Wasabi alert: the Ig Nobel Prize-winning alarm

Link to original wasabi image on flickr
Wasabi – Photo credit Steven Depolo

A silent alarm that emits a stinging smell of wasabi may be life-saving for the hard of hearing.

You might be familiar with the green horseradish paste that comes with sushi: wasabi. Scientists in Japan used the pungent smell of wasabi as an alarm to alert people of a fire. This idea seems incredible, but it was motivated by efforts to create an alarm system effective for people with hearing difficulties.

Japan’s news station NHK reported the progress of this project that has started to produce hopeful results as early as 2008 (for Japanese readers, here is the original NHK article). A mix of wasabi and other mints create a bitter and stinging smell that stimulates the mucous membrane within the nose. This smell is collected into a pressurized can. When the fire alarm bell rings, the machine detects the sound and relays an electric signal to trigger the release of the smell. Continue reading

“Filter cleaning” with mussels

Mussels may be familiar to us on our dinner plates, steamed in butter and white wine sauce. In New York, it has become a city project  to study a related type of mussel called the ribbed mussel (Geukensia demissa) in Long Island Sound. These mussels are the focus of a developing technology called “bioextraction” that might help clean up coastal waters.

Link to photo on wikipedia.
Filter-feeding blue mussels, familiar to us on our dinner plates. Photo from Wikipedia.

Ribbed mussels have some fascinating facts – they grow their shells in an annual cycle, so like counting tree rings, we can determine the age of a ribbed mussel by Continue reading

March 31, 2014Permalink 1 Comment

Race to metamorphosis

For a tadpole living in a transient pond created by rainfall, the key to its survival may be how fast it can develop into a land-roaming toad before the pond disappears. A study found that tadpoles of the Eastern spadefoot toad (Pelobates syriacus) will speed up their development if they sense the water level around them decreasing.

A lot of Eastern spadefoot toad species live in permanent ponds, so their habitat is stable and provides them adequate time to mature. However, along the Black Sea coast in Dobrudja, Romania, the varied rainfall patterns create ponds that can quickly form and disappear Continue reading

February 16, 2014Permalink Leave a comment

In Reality TV casting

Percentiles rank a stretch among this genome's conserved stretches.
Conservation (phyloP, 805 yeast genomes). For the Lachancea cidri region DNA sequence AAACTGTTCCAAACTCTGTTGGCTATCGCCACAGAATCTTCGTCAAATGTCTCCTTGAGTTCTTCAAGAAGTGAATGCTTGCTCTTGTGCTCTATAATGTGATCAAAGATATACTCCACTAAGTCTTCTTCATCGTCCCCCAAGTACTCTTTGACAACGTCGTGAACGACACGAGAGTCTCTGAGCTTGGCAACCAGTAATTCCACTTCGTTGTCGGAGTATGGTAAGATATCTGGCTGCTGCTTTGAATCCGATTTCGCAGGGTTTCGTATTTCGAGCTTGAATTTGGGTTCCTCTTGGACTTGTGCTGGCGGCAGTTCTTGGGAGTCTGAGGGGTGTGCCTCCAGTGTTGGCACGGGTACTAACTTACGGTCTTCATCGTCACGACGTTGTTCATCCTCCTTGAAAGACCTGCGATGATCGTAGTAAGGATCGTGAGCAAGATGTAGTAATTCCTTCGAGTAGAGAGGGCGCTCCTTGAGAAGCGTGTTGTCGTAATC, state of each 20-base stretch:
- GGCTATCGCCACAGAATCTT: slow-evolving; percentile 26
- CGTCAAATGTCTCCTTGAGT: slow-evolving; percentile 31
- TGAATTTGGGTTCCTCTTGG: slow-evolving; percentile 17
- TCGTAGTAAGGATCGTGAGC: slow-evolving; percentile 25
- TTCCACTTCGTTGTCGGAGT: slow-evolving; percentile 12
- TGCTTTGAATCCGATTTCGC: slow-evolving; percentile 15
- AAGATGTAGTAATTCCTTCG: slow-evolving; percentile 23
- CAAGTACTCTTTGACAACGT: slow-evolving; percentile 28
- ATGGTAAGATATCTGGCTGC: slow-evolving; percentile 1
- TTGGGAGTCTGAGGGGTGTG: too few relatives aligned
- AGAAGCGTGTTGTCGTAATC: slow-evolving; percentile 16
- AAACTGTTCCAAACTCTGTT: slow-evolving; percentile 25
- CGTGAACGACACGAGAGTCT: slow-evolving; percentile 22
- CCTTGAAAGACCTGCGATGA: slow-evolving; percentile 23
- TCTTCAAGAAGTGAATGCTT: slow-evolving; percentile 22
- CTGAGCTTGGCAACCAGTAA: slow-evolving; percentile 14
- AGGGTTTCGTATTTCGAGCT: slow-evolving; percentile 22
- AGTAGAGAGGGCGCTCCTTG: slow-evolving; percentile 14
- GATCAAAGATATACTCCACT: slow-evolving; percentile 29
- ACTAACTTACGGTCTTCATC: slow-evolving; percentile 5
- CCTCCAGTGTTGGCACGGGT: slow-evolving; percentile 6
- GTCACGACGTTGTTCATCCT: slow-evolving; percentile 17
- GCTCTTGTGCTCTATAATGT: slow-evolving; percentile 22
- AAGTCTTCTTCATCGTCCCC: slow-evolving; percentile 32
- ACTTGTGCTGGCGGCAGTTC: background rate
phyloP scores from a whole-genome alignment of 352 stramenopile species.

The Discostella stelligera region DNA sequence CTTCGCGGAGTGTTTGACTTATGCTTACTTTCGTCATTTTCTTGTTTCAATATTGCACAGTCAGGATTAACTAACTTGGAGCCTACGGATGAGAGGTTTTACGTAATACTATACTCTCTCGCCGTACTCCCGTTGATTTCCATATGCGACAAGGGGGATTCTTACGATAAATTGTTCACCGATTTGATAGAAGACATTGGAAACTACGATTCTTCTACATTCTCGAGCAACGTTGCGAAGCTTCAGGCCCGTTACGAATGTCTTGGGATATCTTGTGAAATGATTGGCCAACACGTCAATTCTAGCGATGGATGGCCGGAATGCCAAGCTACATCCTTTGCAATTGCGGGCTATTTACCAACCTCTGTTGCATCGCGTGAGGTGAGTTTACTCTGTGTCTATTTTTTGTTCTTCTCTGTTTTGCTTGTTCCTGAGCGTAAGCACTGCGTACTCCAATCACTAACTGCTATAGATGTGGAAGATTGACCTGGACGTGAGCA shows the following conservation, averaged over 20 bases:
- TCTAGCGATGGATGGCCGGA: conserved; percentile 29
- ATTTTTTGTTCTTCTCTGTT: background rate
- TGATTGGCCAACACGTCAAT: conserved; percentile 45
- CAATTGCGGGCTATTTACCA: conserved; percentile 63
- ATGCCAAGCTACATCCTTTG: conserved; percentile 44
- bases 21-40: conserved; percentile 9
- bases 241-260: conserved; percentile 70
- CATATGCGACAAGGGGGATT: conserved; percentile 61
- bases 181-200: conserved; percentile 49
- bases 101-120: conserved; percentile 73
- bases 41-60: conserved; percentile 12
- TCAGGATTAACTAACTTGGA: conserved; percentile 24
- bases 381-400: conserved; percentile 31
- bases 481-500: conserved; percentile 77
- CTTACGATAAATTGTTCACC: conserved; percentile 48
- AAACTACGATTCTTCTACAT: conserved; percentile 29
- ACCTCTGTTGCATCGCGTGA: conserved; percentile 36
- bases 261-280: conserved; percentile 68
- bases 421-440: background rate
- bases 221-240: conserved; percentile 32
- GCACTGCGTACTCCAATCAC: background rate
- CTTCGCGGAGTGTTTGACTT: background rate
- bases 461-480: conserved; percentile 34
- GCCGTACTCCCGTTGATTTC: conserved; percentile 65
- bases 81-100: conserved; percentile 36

You turn on CBC, the reporter points to the map saying “beautiful day on the coast, 26 degrees. We see the high pressure area over here but later in the week, perhaps some showers…” We get a fair share of science from the news, including weather reporting. I was intrigued to see Ms. Claire Martin, meteorologist on CBC News, visit Vancouver last week to share what it means to be the voice for our information. On a local level, the daily forecast affects our everyday plans, and on a global
level, our understanding of weather can shape how we contribute to the discussion on climate change.

Coming from a purely science background, Claire captured me right away with her jolly voice and clear speech. Not missing a chance to include humor, she guided us though the key components of how to communicate what she calls “sexy, scintillating and straight forward science.” Continue reading

January 30, 2014Permalink Leave a comment

The Science in Movies

Link to flickr for image of the Avengers
The Avengers by marvelousRoland. Image from flickr.

Superheroes crowded this year’s movie line-up: Batman: The Dark Knight ReturnsIron Man 3Star Trek: Into Darkness, followed by Man of Steel and Thor 2: The Dark World… Behind the exciting action and science fiction, have you ever wondered about the scientists supporting the science of these pop culture icons?

Movie makers may consult an expert to check that their movie scenes are actually realistic. We may be looking for fantasy and incredible action in superhero movies, but if the scene is far too off from reality, many are likely to be turned off with a “What? No way…” Here are some questions a science adviser for the movie might ask: if there were to be an explosion, Continue reading

December 16, 2013Permalink Leave a comment

Back to Salt Marshes

Link to wikipedia for photo of salt marsh
Salt marsh. Photo from wikipedia, the free encyclopedia.